Archive for Playalogue

Podcast 184 – “The Boundaries of the Human Mind”

Guest speaker: Bruce Damer

PROGRAM NOTES:

[NOTE: All quotes below are by Bruce Damer.]

“What  Damasio is showing is that people who, in the lab, get a huge amount of cognitive stimulus all the time start to have no access to the emotional part [of themselves] at all. They can’t store to it, and they can’t retrieve from it. They become what he calls emotionally neutral.”

“So if ANY crisis arises you have the wrong people [in charge], probably, because the things that put them there, and the constituencies that wanted them there, create a person who is incapable of handling a real crisis.”

“If you want a future, you have to take charge of your own thoughts.”
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A Gigantic Unplanned Experiment … on You! by Bruce Damer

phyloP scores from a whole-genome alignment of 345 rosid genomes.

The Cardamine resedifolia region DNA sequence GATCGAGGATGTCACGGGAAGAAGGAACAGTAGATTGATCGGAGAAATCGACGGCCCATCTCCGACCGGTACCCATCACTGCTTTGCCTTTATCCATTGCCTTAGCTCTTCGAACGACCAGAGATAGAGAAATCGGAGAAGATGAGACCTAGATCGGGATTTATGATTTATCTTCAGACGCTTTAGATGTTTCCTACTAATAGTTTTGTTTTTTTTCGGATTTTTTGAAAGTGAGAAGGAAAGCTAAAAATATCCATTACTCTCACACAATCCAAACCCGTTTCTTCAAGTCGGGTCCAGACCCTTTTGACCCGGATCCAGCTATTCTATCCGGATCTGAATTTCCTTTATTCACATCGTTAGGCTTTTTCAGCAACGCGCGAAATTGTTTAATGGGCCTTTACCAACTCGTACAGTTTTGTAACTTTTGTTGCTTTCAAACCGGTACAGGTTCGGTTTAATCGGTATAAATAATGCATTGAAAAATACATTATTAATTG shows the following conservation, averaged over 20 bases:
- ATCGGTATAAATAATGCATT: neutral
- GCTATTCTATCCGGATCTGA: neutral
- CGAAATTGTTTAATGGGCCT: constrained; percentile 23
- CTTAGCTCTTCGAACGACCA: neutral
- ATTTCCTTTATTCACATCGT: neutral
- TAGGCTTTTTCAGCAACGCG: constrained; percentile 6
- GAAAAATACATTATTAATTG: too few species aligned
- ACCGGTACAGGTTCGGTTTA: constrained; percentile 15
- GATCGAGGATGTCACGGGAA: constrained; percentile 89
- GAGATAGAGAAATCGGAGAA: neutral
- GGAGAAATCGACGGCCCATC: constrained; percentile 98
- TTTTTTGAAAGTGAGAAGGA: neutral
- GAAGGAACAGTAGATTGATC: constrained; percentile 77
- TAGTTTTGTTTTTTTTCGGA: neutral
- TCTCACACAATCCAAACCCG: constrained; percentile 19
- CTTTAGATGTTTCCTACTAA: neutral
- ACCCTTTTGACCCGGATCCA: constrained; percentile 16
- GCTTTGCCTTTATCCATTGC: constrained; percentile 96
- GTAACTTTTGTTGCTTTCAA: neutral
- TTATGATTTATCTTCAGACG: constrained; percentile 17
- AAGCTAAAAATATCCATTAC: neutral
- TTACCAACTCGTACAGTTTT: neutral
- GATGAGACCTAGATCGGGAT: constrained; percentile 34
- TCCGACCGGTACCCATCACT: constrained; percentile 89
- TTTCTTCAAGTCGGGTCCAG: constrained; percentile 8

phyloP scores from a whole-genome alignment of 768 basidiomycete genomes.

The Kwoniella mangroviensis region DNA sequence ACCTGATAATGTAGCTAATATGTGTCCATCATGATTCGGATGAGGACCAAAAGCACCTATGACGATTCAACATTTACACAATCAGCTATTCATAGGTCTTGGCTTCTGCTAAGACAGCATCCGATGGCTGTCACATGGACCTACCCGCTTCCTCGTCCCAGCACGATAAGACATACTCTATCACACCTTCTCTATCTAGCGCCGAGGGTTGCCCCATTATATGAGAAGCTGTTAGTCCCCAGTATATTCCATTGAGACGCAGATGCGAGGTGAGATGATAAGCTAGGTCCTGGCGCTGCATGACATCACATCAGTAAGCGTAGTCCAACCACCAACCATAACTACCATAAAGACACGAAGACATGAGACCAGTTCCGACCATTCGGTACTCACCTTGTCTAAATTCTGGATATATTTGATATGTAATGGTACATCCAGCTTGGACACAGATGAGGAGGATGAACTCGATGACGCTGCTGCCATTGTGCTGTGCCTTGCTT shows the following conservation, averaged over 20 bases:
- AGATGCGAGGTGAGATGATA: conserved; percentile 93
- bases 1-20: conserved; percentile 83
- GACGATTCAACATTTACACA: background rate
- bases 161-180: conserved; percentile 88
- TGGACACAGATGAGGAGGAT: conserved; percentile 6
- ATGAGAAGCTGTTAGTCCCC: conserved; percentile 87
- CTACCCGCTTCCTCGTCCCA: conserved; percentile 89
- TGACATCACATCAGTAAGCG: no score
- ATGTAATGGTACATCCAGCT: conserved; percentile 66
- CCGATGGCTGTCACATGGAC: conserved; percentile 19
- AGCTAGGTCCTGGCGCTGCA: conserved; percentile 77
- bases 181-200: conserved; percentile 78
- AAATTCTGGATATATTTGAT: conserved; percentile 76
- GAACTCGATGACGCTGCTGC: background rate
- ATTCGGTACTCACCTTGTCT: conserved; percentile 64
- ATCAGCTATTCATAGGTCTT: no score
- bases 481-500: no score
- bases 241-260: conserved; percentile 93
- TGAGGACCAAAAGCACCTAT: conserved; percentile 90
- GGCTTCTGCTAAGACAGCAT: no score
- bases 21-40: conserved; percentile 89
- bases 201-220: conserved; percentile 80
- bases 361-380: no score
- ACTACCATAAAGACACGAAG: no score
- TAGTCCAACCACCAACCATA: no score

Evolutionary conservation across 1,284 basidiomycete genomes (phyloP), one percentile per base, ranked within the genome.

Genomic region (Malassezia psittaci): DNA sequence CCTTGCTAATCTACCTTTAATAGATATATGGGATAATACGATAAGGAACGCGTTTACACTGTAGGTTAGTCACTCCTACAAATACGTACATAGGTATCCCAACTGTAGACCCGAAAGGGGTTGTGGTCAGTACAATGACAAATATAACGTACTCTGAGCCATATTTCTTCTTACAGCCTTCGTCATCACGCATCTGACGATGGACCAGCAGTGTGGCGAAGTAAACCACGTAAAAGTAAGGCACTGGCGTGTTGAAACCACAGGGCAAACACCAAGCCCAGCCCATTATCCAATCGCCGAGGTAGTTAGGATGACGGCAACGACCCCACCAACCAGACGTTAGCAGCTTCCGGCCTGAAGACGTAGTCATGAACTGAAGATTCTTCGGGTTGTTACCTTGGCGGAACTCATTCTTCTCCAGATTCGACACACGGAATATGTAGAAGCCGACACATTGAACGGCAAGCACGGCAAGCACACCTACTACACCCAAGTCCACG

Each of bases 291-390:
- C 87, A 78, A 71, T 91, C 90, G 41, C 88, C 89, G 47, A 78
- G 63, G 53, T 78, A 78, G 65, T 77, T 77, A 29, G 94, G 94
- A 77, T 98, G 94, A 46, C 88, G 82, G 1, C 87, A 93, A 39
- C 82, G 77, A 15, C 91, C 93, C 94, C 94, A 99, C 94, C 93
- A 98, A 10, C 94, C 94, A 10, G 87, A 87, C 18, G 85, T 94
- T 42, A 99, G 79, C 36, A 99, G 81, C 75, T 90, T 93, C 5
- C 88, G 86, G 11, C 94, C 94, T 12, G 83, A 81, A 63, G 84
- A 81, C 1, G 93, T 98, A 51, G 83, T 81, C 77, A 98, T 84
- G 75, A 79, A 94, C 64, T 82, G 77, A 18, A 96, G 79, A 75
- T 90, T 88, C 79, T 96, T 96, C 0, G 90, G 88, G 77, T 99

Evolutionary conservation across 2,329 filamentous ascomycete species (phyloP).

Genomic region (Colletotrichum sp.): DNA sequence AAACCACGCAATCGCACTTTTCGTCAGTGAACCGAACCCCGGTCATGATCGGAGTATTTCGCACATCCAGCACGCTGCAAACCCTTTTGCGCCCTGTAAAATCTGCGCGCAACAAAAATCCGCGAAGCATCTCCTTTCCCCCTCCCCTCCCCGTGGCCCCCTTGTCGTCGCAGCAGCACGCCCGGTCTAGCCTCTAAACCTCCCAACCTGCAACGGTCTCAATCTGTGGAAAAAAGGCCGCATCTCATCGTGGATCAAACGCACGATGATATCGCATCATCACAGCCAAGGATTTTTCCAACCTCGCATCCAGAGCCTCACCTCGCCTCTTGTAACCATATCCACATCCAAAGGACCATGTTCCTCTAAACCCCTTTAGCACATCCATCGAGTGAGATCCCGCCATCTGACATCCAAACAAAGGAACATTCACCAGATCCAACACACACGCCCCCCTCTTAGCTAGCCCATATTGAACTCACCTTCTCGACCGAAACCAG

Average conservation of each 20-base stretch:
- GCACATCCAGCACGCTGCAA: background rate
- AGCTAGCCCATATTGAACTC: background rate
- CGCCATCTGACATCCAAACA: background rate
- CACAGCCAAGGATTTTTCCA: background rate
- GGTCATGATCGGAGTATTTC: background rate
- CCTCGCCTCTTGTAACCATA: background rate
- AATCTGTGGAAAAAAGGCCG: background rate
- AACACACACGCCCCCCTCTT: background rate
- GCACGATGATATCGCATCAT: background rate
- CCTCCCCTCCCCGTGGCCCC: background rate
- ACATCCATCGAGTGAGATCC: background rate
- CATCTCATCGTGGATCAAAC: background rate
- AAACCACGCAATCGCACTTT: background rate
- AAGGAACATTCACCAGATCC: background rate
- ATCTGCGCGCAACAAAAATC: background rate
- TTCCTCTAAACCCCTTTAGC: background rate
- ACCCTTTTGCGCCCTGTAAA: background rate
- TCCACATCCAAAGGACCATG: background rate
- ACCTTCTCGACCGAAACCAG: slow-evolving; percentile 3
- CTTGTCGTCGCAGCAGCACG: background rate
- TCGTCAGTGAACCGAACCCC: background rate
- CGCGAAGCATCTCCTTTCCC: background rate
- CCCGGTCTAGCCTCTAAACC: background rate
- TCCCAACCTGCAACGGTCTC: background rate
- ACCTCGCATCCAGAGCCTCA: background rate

DigitalSpace’s Educational Spacewalk Simulation for
NASA’s upcoming Hubble Servicing Mission

The DigiBarn Computer Museum

Bruce Damer’s Personal Web Site

Mind States Conferences

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Podcast 134 – “A Playalogue about Sex and Social Control, Tantra and Liberation”

Guest speaker: Daniel Pinchbeck

PROGRAM NOTES:

[NOTE: The following quotes are by Daniel Pinchbeck at the Playalogue he led on August 29, 2007 at the Burning Man Festival. This Playalogue was held in the big yurt at the PodCluster in Black Rock City.]

“I think there is a lot of evidence that suggests we’re in this kind of very critical sort of evolutionary window for the human species.”